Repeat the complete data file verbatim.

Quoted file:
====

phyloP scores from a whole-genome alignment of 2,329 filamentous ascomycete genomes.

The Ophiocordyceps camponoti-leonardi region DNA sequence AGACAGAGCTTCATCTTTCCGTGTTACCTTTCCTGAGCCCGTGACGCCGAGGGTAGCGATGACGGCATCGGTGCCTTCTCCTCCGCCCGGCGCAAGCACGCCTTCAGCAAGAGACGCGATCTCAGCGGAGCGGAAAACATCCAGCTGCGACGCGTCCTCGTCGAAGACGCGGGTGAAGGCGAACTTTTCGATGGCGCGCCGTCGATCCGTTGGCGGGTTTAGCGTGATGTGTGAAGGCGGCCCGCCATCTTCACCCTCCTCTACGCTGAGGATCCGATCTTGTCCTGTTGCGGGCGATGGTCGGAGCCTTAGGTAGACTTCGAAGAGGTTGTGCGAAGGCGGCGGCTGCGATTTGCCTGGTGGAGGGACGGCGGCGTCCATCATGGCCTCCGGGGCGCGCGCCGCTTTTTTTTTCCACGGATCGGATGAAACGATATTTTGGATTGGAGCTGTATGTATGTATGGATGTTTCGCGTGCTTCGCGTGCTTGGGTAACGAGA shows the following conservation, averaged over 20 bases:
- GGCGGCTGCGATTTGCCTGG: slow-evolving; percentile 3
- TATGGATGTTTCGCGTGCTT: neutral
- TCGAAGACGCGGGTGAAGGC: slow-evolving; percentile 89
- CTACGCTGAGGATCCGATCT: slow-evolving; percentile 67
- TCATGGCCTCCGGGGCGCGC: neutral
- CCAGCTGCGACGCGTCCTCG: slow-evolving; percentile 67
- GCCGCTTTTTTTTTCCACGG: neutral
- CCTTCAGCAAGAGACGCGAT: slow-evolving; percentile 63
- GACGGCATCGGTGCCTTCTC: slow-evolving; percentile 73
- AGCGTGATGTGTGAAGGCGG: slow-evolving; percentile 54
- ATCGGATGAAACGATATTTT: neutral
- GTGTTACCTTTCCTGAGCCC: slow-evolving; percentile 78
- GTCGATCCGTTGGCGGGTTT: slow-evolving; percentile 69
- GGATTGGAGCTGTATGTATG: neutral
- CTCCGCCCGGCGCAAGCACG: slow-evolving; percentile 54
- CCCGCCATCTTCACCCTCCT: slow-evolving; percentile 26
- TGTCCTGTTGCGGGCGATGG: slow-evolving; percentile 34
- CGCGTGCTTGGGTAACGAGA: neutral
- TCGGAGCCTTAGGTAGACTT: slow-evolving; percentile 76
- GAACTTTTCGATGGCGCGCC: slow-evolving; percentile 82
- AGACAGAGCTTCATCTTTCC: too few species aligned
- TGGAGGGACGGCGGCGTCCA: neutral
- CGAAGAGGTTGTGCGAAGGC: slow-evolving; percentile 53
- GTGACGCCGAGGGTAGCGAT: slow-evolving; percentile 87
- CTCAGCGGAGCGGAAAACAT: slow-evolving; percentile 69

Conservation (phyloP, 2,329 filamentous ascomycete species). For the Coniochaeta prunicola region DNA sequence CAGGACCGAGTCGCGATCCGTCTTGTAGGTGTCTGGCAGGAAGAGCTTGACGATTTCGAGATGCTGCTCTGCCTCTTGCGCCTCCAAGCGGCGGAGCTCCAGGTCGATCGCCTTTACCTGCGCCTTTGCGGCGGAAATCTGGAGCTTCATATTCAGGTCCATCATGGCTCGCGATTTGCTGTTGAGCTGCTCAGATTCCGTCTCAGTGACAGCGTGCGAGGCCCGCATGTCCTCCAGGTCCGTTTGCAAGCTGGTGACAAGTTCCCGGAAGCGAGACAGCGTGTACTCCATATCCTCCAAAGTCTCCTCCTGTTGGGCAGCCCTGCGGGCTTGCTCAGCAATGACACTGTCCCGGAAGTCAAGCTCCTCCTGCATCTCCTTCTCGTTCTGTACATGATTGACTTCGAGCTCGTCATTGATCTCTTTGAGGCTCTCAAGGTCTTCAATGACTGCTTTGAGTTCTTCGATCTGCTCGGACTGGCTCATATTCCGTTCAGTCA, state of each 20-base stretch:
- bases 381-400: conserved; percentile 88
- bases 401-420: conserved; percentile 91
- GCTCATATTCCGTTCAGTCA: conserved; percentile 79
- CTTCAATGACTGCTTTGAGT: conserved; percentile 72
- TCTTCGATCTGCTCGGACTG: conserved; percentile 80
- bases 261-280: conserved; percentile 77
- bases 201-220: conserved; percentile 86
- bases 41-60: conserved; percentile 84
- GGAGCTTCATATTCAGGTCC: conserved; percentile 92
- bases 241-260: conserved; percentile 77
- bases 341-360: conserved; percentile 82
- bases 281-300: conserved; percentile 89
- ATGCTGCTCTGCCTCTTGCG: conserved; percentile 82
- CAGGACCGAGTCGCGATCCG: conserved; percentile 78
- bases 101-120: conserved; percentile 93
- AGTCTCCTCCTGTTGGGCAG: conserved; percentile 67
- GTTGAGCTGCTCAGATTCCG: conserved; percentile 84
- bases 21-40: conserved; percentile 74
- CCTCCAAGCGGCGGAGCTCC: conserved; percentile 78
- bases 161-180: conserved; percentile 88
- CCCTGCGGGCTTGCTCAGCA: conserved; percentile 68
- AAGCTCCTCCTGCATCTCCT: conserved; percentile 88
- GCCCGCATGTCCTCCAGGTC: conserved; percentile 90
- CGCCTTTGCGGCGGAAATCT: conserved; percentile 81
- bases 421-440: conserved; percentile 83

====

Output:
phyloP scores from a whole-genome alignment of 2,329 filamentous ascomycete genomes.

The Ophiocordyceps camponoti-leonardi region DNA sequence AGACAGAGCTTCATCTTTCCGTGTTACCTTTCCTGAGCCCGTGACGCCGAGGGTAGCGATGACGGCATCGGTGCCTTCTCCTCCGCCCGGCGCAAGCACGCCTTCAGCAAGAGACGCGATCTCAGCGGAGCGGAAAACATCCAGCTGCGACGCGTCCTCGTCGAAGACGCGGGTGAAGGCGAACTTTTCGATGGCGCGCCGTCGATCCGTTGGCGGGTTTAGCGTGATGTGTGAAGGCGGCCCGCCATCTTCACCCTCCTCTACGCTGAGGATCCGATCTTGTCCTGTTGCGGGCGATGGTCGGAGCCTTAGGTAGACTTCGAAGAGGTTGTGCGAAGGCGGCGGCTGCGATTTGCCTGGTGGAGGGACGGCGGCGTCCATCATGGCCTCCGGGGCGCGCGCCGCTTTTTTTTTCCACGGATCGGATGAAACGATATTTTGGATTGGAGCTGTATGTATGTATGGATGTTTCGCGTGCTTCGCGTGCTTGGGTAACGAGA shows the following conservation, averaged over 20 bases:
- GGCGGCTGCGATTTGCCTGG: slow-evolving; percentile 3
- TATGGATGTTTCGCGTGCTT: neutral
- TCGAAGACGCGGGTGAAGGC: slow-evolving; percentile 89
- CTACGCTGAGGATCCGATCT: slow-evolving; percentile 67
- TCATGGCCTCCGGGGCGCGC: neutral
- CCAGCTGCGACGCGTCCTCG: slow-evolving; percentile 67
- GCCGCTTTTTTTTTCCACGG: neutral
- CCTTCAGCAAGAGACGCGAT: slow-evolving; percentile 63
- GACGGCATCGGTGCCTTCTC: slow-evolving; percentile 73
- AGCGTGATGTGTGAAGGCGG: slow-evolving; percentile 54
- ATCGGATGAAACGATATTTT: neutral
- GTGTTACCTTTCCTGAGCCC: slow-evolving; percentile 78
- GTCGATCCGTTGGCGGGTTT: slow-evolving; percentile 69
- GGATTGGAGCTGTATGTATG: neutral
- CTCCGCCCGGCGCAAGCACG: slow-evolving; percentile 54
- CCCGCCATCTTCACCCTCCT: slow-evolving; percentile 26
- TGTCCTGTTGCGGGCGATGG: slow-evolving; percentile 34
- CGCGTGCTTGGGTAACGAGA: neutral
- TCGGAGCCTTAGGTAGACTT: slow-evolving; percentile 76
- GAACTTTTCGATGGCGCGCC: slow-evolving; percentile 82
- AGACAGAGCTTCATCTTTCC: too few species aligned
- TGGAGGGACGGCGGCGTCCA: neutral
- CGAAGAGGTTGTGCGAAGGC: slow-evolving; percentile 53
- GTGACGCCGAGGGTAGCGAT: slow-evolving; percentile 87
- CTCAGCGGAGCGGAAAACAT: slow-evolving; percentile 69

Conservation (phyloP, 2,329 filamentous ascomycete species). For the Coniochaeta prunicola region DNA sequence CAGGACCGAGTCGCGATCCGTCTTGTAGGTGTCTGGCAGGAAGAGCTTGACGATTTCGAGATGCTGCTCTGCCTCTTGCGCCTCCAAGCGGCGGAGCTCCAGGTCGATCGCCTTTACCTGCGCCTTTGCGGCGGAAATCTGGAGCTTCATATTCAGGTCCATCATGGCTCGCGATTTGCTGTTGAGCTGCTCAGATTCCGTCTCAGTGACAGCGTGCGAGGCCCGCATGTCCTCCAGGTCCGTTTGCAAGCTGGTGACAAGTTCCCGGAAGCGAGACAGCGTGTACTCCATATCCTCCAAAGTCTCCTCCTGTTGGGCAGCCCTGCGGGCTTGCTCAGCAATGACACTGTCCCGGAAGTCAAGCTCCTCCTGCATCTCCTTCTCGTTCTGTACATGATTGACTTCGAGCTCGTCATTGATCTCTTTGAGGCTCTCAAGGTCTTCAATGACTGCTTTGAGTTCTTCGATCTGCTCGGACTGGCTCATATTCCGTTCAGTCA, state of each 20-base stretch:
- bases 381-400: conserved; percentile 88
- bases 401-420: conserved; percentile 91
- GCTCATATTCCGTTCAGTCA: conserved; percentile 79
- CTTCAATGACTGCTTTGAGT: conserved; percentile 72
- TCTTCGATCTGCTCGGACTG: conserved; percentile 80
- bases 261-280: conserved; percentile 77
- bases 201-220: conserved; percentile 86
- bases 41-60: conserved; percentile 84
- GGAGCTTCATATTCAGGTCC: conserved; percentile 92
- bases 241-260: conserved; percentile 77
- bases 341-360: conserved; percentile 82
- bases 281-300: conserved; percentile 89
- ATGCTGCTCTGCCTCTTGCG: conserved; percentile 82
- CAGGACCGAGTCGCGATCCG: conserved; percentile 78
- bases 101-120: conserved; percentile 93
- AGTCTCCTCCTGTTGGGCAG: conserved; percentile 67
- GTTGAGCTGCTCAGATTCCG: conserved; percentile 84
- bases 21-40: conserved; percentile 74
- CCTCCAAGCGGCGGAGCTCC: conserved; percentile 78
- bases 161-180: conserved; percentile 88
- CCCTGCGGGCTTGCTCAGCA: conserved; percentile 68
- AAGCTCCTCCTGCATCTCCT: conserved; percentile 88
- GCCCGCATGTCCTCCAGGTC: conserved; percentile 90
- CGCCTTTGCGGCGGAAATCT: conserved; percentile 81
- bases 421-440: conserved; percentile 83